(Photo: Little Pine First Nation Chief Wayne Segamanis.)

WARNING: Disturbing content

A Saskatchewan First Nations Chief is questioning what comes next if Pope Francis apologizes for the Catholic Church’s role in operating some of Canada’s residential schools.

A delegation of Indigenous leaders is scheduled to have an audience with the Pope in the Vatican in December.

“I have no hope of anything ever changing,” said Little Pine First Nation Chief Wayne Segamanis. “But when we come back to Canada, when we come back to where we come from, what’s going to change, that apology will change nothing.”

Segamanis is critical of the Church and its legal team in trying to hide or eliminate the injustice of what the Catholic Church has done.

The Federation of Sovereign Indigenous Nations wants the Roman Catholic Church to honour its commitment to compensate former students of residential schools. The Church agreed to pay $25 million in recognition of its historic wrongs at the schools it operated, including the Marieval residential school.

“Thousands of First Nations children were victims of emotional, physical and sexual abuse at these church-run residential schools.  They were starved, shamed, and beaten for speaking their languages and stripped of their culture, traditions, and identity.  These wrongs were committed by the Catholic Church and our survivors deserve a proper apology and compensation for what was done to them; not broken promises,” said Chief Bobby Cameron.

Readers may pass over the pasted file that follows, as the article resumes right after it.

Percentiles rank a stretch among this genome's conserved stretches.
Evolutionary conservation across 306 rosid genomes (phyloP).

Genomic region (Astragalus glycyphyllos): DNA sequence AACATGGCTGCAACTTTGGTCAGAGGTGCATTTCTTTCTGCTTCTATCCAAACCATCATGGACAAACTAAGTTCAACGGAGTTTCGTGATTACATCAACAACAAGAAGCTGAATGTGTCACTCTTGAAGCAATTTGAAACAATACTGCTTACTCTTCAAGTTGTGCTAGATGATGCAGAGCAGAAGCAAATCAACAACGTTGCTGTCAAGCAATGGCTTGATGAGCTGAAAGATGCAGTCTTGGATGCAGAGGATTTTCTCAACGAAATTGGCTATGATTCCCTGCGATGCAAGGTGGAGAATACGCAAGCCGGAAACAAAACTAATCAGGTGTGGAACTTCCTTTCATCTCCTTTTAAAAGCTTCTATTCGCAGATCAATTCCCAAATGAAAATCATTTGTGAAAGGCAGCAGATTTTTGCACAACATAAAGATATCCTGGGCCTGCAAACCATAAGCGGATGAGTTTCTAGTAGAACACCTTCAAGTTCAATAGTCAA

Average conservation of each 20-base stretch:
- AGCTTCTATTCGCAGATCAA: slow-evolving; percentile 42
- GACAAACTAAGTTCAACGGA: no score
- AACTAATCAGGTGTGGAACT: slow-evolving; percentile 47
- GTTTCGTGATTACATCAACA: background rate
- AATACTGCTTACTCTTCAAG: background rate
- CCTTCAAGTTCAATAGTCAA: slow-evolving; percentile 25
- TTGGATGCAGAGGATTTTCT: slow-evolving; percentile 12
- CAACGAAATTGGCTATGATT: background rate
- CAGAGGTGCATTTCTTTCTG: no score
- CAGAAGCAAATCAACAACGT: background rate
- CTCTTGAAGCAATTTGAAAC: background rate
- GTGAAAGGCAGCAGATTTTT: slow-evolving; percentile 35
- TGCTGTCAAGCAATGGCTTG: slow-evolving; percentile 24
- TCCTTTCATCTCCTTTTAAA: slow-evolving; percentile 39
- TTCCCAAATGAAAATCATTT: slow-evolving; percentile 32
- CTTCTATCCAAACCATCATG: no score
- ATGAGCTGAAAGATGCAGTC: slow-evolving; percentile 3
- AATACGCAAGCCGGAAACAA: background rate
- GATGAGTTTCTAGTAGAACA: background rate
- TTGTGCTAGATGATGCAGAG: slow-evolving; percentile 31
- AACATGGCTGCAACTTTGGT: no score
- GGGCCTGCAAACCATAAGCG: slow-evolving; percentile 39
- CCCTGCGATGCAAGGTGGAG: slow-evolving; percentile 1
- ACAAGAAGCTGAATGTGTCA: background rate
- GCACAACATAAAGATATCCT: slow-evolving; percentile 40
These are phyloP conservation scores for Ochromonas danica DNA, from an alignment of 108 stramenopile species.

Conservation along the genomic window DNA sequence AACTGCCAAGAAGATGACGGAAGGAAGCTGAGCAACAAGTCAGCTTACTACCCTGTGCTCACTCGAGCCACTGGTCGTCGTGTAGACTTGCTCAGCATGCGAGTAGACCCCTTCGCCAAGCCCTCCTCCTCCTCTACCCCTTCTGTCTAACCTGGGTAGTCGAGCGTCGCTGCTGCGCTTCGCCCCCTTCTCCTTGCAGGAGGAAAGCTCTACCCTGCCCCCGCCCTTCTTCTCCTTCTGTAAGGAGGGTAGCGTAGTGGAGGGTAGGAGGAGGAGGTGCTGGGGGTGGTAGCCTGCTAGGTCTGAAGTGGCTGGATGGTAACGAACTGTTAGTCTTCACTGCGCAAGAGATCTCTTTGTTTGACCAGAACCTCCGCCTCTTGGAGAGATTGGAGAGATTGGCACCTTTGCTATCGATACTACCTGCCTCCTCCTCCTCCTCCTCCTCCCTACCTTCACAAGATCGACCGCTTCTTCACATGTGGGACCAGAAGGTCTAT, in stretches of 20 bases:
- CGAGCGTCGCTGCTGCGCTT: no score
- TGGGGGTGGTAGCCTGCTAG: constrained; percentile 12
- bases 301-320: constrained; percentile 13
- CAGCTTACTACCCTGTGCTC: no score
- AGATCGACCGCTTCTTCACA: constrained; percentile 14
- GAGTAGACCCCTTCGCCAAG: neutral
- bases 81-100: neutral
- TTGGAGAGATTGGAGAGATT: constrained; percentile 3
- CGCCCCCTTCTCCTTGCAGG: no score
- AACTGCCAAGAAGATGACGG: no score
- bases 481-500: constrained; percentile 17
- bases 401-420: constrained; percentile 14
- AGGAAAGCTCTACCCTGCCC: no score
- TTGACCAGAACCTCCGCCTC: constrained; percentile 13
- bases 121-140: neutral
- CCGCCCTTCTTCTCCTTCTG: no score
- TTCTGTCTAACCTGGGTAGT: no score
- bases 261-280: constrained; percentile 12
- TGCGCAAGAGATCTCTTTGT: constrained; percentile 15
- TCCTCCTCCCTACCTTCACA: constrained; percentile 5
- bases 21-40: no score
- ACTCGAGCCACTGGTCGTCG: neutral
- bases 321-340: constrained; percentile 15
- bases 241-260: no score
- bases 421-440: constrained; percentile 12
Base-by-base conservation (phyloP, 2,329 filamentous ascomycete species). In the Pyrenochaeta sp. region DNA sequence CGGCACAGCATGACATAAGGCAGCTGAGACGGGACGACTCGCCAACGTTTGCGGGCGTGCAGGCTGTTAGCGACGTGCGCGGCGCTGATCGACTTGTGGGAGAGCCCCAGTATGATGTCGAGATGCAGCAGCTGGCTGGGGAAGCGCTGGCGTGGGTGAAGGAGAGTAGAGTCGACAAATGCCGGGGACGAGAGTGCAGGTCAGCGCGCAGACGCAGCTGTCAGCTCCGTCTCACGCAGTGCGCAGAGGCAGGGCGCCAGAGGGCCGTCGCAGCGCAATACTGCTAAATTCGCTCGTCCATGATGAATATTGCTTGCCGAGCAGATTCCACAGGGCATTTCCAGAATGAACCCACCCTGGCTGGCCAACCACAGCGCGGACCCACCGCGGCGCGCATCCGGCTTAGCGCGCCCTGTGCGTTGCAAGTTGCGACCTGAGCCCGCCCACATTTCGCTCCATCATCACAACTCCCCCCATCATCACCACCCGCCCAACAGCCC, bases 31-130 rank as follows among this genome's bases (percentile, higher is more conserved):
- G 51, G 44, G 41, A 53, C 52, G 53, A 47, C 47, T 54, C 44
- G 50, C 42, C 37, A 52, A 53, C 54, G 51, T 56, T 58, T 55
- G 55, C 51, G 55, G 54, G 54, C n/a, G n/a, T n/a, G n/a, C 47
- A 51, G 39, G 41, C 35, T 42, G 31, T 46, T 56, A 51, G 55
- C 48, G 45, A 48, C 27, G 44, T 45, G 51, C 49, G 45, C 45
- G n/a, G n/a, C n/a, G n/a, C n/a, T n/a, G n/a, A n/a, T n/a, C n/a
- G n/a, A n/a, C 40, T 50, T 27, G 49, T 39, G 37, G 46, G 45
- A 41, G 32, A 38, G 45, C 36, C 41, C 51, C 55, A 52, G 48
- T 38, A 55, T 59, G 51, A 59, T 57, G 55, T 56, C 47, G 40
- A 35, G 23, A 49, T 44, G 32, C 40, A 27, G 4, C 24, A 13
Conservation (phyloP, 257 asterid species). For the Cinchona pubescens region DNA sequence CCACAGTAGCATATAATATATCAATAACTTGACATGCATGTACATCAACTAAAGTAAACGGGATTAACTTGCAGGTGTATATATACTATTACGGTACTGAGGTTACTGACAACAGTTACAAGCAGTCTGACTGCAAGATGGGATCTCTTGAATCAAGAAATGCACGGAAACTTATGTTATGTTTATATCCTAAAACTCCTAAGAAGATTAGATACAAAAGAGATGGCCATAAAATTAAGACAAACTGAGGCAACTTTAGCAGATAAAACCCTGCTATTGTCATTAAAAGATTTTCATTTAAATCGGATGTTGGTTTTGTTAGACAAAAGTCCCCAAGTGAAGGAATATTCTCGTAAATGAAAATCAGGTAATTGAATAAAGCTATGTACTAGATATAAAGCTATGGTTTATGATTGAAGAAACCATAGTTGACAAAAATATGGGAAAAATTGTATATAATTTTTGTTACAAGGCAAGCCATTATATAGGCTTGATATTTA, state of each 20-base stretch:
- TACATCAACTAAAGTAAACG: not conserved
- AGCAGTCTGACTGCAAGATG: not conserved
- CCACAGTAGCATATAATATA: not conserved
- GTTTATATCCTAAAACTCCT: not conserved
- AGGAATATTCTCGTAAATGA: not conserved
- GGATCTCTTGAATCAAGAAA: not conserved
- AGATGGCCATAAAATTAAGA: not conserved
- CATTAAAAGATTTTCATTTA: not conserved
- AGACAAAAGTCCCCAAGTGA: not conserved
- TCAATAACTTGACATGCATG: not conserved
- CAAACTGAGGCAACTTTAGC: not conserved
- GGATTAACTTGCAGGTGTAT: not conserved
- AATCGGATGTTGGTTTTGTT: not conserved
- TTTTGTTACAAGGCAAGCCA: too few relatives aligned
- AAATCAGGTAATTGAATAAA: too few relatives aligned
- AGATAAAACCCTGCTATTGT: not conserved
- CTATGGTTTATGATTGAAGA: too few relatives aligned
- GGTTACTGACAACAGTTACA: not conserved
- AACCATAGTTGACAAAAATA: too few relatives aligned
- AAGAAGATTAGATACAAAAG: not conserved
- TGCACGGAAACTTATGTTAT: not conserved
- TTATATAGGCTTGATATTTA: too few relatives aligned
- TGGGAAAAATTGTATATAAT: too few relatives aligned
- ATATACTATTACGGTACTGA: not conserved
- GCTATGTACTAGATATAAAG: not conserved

The public and political pressure has been intensifying against the Church, since the Cowessess First Nation earlier this summer announced the discovery of 751 unmarked graves at the former Marieval residential school.

On September 24, the Catholic Bishops of Canada apologized, but also committed to fundraising to support local Indigenous issues.

“Many Catholic religious communities and dioceses participated in this system, which led to the suppression of Indigenous languages, culture and spirituality, failing to respect the rich history, traditions and wisdom of Indigenous Peoples. We acknowledge the grave abuses that were committed by some members of our Catholic community; physical, psychological, emotional, spiritual, cultural, and sexual,” a letter stated. “We are pledging to undertake fundraising in each region of the country to support initiatives discerned locally with Indigenous partners.”

Former Assembly of First Nations National Chief Perry Bellegarde said there are no guarantees that the Pope would apologize.

“What will those words change? The real thing that we have to do is legally, let’s define what is wrong and legally, let’s correct it. Because otherwise, you’re going to allow for more delay,” Chief Segamanis said.

Support is available for those affected by their experience at Indian Residential Schools and in reading difficult stories related to residential school.  The Indian Residential School Crisis Line offers emotional and referral services 24 hours a day at 1-866-925-4419. In Saskatchewan, the Regina Treaty Status Indian Services at 306-522-7494.